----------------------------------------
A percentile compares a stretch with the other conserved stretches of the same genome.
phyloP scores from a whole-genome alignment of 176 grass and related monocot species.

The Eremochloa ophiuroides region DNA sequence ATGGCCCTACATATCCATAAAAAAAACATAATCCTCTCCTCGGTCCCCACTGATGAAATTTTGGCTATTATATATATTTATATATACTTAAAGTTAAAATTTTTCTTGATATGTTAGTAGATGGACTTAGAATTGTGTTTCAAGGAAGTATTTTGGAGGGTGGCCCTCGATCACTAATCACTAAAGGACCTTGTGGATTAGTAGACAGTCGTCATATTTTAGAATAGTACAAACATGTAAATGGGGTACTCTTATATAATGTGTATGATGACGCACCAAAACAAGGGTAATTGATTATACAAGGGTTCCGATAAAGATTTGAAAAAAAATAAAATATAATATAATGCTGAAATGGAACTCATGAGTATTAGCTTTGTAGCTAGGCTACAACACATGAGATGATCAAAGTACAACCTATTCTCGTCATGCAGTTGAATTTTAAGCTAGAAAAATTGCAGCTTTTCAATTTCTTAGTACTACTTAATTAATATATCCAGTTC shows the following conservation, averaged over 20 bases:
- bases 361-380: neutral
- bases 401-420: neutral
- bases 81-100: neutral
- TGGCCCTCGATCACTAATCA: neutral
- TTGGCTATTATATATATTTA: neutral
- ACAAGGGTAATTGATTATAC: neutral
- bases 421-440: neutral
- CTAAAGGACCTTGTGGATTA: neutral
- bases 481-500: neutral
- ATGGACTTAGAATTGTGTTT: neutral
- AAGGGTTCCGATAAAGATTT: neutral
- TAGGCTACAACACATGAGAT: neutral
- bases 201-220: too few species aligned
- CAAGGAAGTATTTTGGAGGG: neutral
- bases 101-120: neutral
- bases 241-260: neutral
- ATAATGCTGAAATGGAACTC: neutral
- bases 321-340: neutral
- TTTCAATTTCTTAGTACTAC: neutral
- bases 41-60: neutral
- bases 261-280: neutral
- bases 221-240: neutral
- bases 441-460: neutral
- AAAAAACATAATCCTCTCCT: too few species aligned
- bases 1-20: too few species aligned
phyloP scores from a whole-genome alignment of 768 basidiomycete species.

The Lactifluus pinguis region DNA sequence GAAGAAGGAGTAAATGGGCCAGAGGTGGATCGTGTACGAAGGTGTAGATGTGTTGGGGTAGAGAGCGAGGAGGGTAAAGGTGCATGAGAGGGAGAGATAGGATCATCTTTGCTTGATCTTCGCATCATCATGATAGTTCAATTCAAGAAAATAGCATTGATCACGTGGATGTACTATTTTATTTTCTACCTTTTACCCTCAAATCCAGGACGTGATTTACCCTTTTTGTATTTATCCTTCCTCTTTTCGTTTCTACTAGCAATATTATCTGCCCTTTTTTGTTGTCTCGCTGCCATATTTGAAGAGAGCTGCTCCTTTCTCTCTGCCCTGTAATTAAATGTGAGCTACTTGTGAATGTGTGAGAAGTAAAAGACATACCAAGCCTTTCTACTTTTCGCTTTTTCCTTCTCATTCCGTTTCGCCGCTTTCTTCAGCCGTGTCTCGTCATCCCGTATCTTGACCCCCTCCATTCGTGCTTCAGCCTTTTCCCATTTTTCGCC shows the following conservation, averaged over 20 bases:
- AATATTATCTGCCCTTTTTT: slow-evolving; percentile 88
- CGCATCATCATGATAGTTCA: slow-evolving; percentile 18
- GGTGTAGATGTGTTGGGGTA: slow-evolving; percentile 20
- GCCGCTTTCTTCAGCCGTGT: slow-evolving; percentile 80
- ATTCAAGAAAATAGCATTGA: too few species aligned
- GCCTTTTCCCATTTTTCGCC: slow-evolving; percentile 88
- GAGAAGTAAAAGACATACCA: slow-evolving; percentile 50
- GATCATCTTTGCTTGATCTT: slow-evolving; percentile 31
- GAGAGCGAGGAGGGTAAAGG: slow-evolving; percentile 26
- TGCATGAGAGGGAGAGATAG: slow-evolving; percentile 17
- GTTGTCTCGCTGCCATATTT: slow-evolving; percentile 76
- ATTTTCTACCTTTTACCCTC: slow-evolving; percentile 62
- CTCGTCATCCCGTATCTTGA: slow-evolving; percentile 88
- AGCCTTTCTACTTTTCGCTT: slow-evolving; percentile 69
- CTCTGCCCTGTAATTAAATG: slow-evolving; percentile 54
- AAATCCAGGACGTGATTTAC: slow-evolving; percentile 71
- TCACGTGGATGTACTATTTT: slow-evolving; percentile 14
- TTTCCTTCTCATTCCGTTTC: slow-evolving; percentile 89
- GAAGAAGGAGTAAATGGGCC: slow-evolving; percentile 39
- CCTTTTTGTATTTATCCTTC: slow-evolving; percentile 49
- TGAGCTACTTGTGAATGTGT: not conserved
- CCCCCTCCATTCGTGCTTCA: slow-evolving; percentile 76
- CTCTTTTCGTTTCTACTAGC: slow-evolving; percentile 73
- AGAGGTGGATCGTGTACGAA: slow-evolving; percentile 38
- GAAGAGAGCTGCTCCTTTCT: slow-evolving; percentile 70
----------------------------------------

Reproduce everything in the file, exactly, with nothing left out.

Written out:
A percentile compares a stretch with the other conserved stretches of the same genome.
phyloP scores from a whole-genome alignment of 176 grass and related monocot species.

The Eremochloa ophiuroides region DNA sequence ATGGCCCTACATATCCATAAAAAAAACATAATCCTCTCCTCGGTCCCCACTGATGAAATTTTGGCTATTATATATATTTATATATACTTAAAGTTAAAATTTTTCTTGATATGTTAGTAGATGGACTTAGAATTGTGTTTCAAGGAAGTATTTTGGAGGGTGGCCCTCGATCACTAATCACTAAAGGACCTTGTGGATTAGTAGACAGTCGTCATATTTTAGAATAGTACAAACATGTAAATGGGGTACTCTTATATAATGTGTATGATGACGCACCAAAACAAGGGTAATTGATTATACAAGGGTTCCGATAAAGATTTGAAAAAAAATAAAATATAATATAATGCTGAAATGGAACTCATGAGTATTAGCTTTGTAGCTAGGCTACAACACATGAGATGATCAAAGTACAACCTATTCTCGTCATGCAGTTGAATTTTAAGCTAGAAAAATTGCAGCTTTTCAATTTCTTAGTACTACTTAATTAATATATCCAGTTC shows the following conservation, averaged over 20 bases:
- bases 361-380: neutral
- bases 401-420: neutral
- bases 81-100: neutral
- TGGCCCTCGATCACTAATCA: neutral
- TTGGCTATTATATATATTTA: neutral
- ACAAGGGTAATTGATTATAC: neutral
- bases 421-440: neutral
- CTAAAGGACCTTGTGGATTA: neutral
- bases 481-500: neutral
- ATGGACTTAGAATTGTGTTT: neutral
- AAGGGTTCCGATAAAGATTT: neutral
- TAGGCTACAACACATGAGAT: neutral
- bases 201-220: too few species aligned
- CAAGGAAGTATTTTGGAGGG: neutral
- bases 101-120: neutral
- bases 241-260: neutral
- ATAATGCTGAAATGGAACTC: neutral
- bases 321-340: neutral
- TTTCAATTTCTTAGTACTAC: neutral
- bases 41-60: neutral
- bases 261-280: neutral
- bases 221-240: neutral
- bases 441-460: neutral
- AAAAAACATAATCCTCTCCT: too few species aligned
- bases 1-20: too few species aligned
phyloP scores from a whole-genome alignment of 768 basidiomycete species.

The Lactifluus pinguis region DNA sequence GAAGAAGGAGTAAATGGGCCAGAGGTGGATCGTGTACGAAGGTGTAGATGTGTTGGGGTAGAGAGCGAGGAGGGTAAAGGTGCATGAGAGGGAGAGATAGGATCATCTTTGCTTGATCTTCGCATCATCATGATAGTTCAATTCAAGAAAATAGCATTGATCACGTGGATGTACTATTTTATTTTCTACCTTTTACCCTCAAATCCAGGACGTGATTTACCCTTTTTGTATTTATCCTTCCTCTTTTCGTTTCTACTAGCAATATTATCTGCCCTTTTTTGTTGTCTCGCTGCCATATTTGAAGAGAGCTGCTCCTTTCTCTCTGCCCTGTAATTAAATGTGAGCTACTTGTGAATGTGTGAGAAGTAAAAGACATACCAAGCCTTTCTACTTTTCGCTTTTTCCTTCTCATTCCGTTTCGCCGCTTTCTTCAGCCGTGTCTCGTCATCCCGTATCTTGACCCCCTCCATTCGTGCTTCAGCCTTTTCCCATTTTTCGCC shows the following conservation, averaged over 20 bases:
- AATATTATCTGCCCTTTTTT: slow-evolving; percentile 88
- CGCATCATCATGATAGTTCA: slow-evolving; percentile 18
- GGTGTAGATGTGTTGGGGTA: slow-evolving; percentile 20
- GCCGCTTTCTTCAGCCGTGT: slow-evolving; percentile 80
- ATTCAAGAAAATAGCATTGA: too few species aligned
- GCCTTTTCCCATTTTTCGCC: slow-evolving; percentile 88
- GAGAAGTAAAAGACATACCA: slow-evolving; percentile 50
- GATCATCTTTGCTTGATCTT: slow-evolving; percentile 31
- GAGAGCGAGGAGGGTAAAGG: slow-evolving; percentile 26
- TGCATGAGAGGGAGAGATAG: slow-evolving; percentile 17
- GTTGTCTCGCTGCCATATTT: slow-evolving; percentile 76
- ATTTTCTACCTTTTACCCTC: slow-evolving; percentile 62
- CTCGTCATCCCGTATCTTGA: slow-evolving; percentile 88
- AGCCTTTCTACTTTTCGCTT: slow-evolving; percentile 69
- CTCTGCCCTGTAATTAAATG: slow-evolving; percentile 54
- AAATCCAGGACGTGATTTAC: slow-evolving; percentile 71
- TCACGTGGATGTACTATTTT: slow-evolving; percentile 14
- TTTCCTTCTCATTCCGTTTC: slow-evolving; percentile 89
- GAAGAAGGAGTAAATGGGCC: slow-evolving; percentile 39
- CCTTTTTGTATTTATCCTTC: slow-evolving; percentile 49
- TGAGCTACTTGTGAATGTGT: not conserved
- CCCCCTCCATTCGTGCTTCA: slow-evolving; percentile 76
- CTCTTTTCGTTTCTACTAGC: slow-evolving; percentile 73
- AGAGGTGGATCGTGTACGAA: slow-evolving; percentile 38
- GAAGAGAGCTGCTCCTTTCT: slow-evolving; percentile 70